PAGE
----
With the cataloguing of the Weights and Measures collection completed it was back to the basement for a further adventure. This time I had been given a far greater responsibility, my own exhibit! Worcester Camera Club has been an institution in Worcester since 1890; an organisation dedicated to pictorially charting the county. This summer, in conjunction with the Commandery they ran a competition open to the public to artistically capture the Commandery building, and as part of this they were keen to have an exhibit on photography to coincide with this.
An important part of a photography exhibit was inevitably to be photographs; fortuitously the museum has a large and fascinating collection of them. It was an eyrie experience, searching through the boxes; finding many unnamed faces of people now lost to time, unknowably frozen. The negatives in the collection were almost more extraordinary, one box revealed what seemed to be shots of the set of Indiana Jones and the Raiders of the Lost Arc, a desert army camp dominated in the foreground by a swastika emblazoned air craft, rows and rows of uniformed men and horses pulling guns. It took a lot of discipline to keep myself on task, despite the curiosity of these items, they were not Worcester! Further investigation revealed more relevant things; a series of posed portraits in cardboard frames were found in an envelope, each frame had the address of a Worcester photography shop from the 1800’s printed on it and within the same box I found a photo of the St. Georges football team from the 1920’s. The museums glass negatives collection also proved vital, turning up spectral images of the Victorian institute, the Cathedral and it’s delightfully moustachioed Dean of the time. But my favourite piece of Worcester photography was concealed within onion-like layers of tissue paper, a large leather bound photo album of the Mayor’s Fancy Dress Ball of 1919, featuring page after page of hilariously morose looking children dressed in fantastic costumes (from a Samurai to Dutch national dress!).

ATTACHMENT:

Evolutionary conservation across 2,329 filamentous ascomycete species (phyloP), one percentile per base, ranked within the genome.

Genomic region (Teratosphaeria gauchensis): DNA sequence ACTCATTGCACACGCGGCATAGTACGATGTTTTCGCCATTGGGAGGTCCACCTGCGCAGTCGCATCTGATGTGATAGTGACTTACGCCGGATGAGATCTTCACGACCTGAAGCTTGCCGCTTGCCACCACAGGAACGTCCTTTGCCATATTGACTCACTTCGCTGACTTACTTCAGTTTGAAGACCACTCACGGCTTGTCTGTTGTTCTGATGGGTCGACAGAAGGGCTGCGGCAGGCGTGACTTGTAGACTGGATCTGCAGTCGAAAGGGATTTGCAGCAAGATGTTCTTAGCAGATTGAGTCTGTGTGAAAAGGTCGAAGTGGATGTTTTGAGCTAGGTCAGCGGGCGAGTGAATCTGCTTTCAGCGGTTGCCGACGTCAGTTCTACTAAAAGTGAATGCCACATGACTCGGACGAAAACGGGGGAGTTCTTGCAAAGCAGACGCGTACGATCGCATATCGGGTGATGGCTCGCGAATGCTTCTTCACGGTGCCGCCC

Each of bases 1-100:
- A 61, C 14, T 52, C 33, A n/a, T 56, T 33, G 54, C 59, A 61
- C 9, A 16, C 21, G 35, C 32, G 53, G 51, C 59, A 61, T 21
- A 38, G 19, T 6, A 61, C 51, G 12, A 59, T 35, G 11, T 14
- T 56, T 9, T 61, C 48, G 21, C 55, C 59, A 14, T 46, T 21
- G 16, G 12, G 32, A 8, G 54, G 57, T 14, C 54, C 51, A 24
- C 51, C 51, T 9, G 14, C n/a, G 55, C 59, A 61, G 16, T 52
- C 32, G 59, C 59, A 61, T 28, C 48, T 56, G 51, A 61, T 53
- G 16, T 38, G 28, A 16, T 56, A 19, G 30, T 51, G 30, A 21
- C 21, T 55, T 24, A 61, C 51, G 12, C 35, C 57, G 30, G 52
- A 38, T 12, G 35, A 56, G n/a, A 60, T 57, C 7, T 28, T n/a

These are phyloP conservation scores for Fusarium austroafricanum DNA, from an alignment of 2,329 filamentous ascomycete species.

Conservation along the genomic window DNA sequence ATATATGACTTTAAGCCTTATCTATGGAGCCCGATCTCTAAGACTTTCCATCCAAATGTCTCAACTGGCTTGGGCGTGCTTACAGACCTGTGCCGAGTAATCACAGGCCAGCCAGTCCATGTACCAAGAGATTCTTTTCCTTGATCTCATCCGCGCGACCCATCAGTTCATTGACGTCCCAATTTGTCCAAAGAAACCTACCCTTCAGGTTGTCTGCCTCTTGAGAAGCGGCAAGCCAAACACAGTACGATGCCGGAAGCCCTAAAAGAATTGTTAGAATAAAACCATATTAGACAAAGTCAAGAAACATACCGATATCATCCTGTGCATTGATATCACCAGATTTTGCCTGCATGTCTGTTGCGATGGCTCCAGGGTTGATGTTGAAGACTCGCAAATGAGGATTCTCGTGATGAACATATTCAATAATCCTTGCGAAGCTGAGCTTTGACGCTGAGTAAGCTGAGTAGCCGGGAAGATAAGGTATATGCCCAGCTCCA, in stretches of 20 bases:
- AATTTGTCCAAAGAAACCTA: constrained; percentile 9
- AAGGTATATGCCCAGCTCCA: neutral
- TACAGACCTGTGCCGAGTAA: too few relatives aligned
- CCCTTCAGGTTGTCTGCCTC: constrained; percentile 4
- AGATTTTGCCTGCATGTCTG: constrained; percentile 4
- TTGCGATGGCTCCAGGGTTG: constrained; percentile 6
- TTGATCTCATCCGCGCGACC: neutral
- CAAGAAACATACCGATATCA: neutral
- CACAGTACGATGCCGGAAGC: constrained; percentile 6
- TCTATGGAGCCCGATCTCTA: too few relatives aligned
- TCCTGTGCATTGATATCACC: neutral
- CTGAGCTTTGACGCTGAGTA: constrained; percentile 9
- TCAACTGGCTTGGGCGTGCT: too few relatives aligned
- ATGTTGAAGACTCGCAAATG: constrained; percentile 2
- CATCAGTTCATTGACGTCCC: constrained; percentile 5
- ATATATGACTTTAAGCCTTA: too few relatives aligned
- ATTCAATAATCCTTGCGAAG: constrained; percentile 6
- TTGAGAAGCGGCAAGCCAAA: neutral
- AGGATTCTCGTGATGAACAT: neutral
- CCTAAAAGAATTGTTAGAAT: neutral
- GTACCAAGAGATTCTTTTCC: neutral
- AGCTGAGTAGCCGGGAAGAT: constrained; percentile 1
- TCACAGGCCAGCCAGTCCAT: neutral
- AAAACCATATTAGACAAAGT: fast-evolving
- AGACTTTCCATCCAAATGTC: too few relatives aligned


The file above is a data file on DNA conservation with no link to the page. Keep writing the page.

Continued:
Conveniently the museum holds a number of items from Worcester Camera Club’s past, many of these were co-opted for the display including the Club’s Challenge Shield, the trophy won by club members until the early 1950’s. The boxes of cameras yielded a treasure trove of pieces, from large leather covered boxes with fold out lenses, enormous wooden frames for cameras of an even older period, little Box Brownies, tiny spy cameras and flimsy throw away ones. Choosing specific ones was difficult but fortuitously facts helped make my choice. Kodak had begun in the 1890’s at the same time as the Camera Club, so I felt a series of Kodak’s products showing their evolution made a useful companion to the Camera Club pieces. Labels for each piece were typed up, along with interpretation panels and my chosen pieces were put aside for transfer to the Commandery.
The day for installation finally arrived. The pieces were delivered, along with the labels and panels that had had foam put on the back of them ready for display. The display case the pieces were to go in was cleared out, leaving the canvas bare. To give the exhibit an interesting aesthetic we experimented with Perspex platforms, shifting them about the space, then, with the guidance of museum staff the actual objects were installed; through careful balancing, leaning and placing the case filled up. It was hard to step away from, but at the point when contentment was reached, the case was locked up and it was time to step away.
This blog entry is the second written by Collections Volunteer, Oliver Carey. He graduated in Classical Studies from the University of Exeter in July 2010 where he was nominated for a student Guardian Media award for his writing in the Campus Paper. In January 2011 he featured on the cover of ‘i’ and has been published in ‘Total Film’.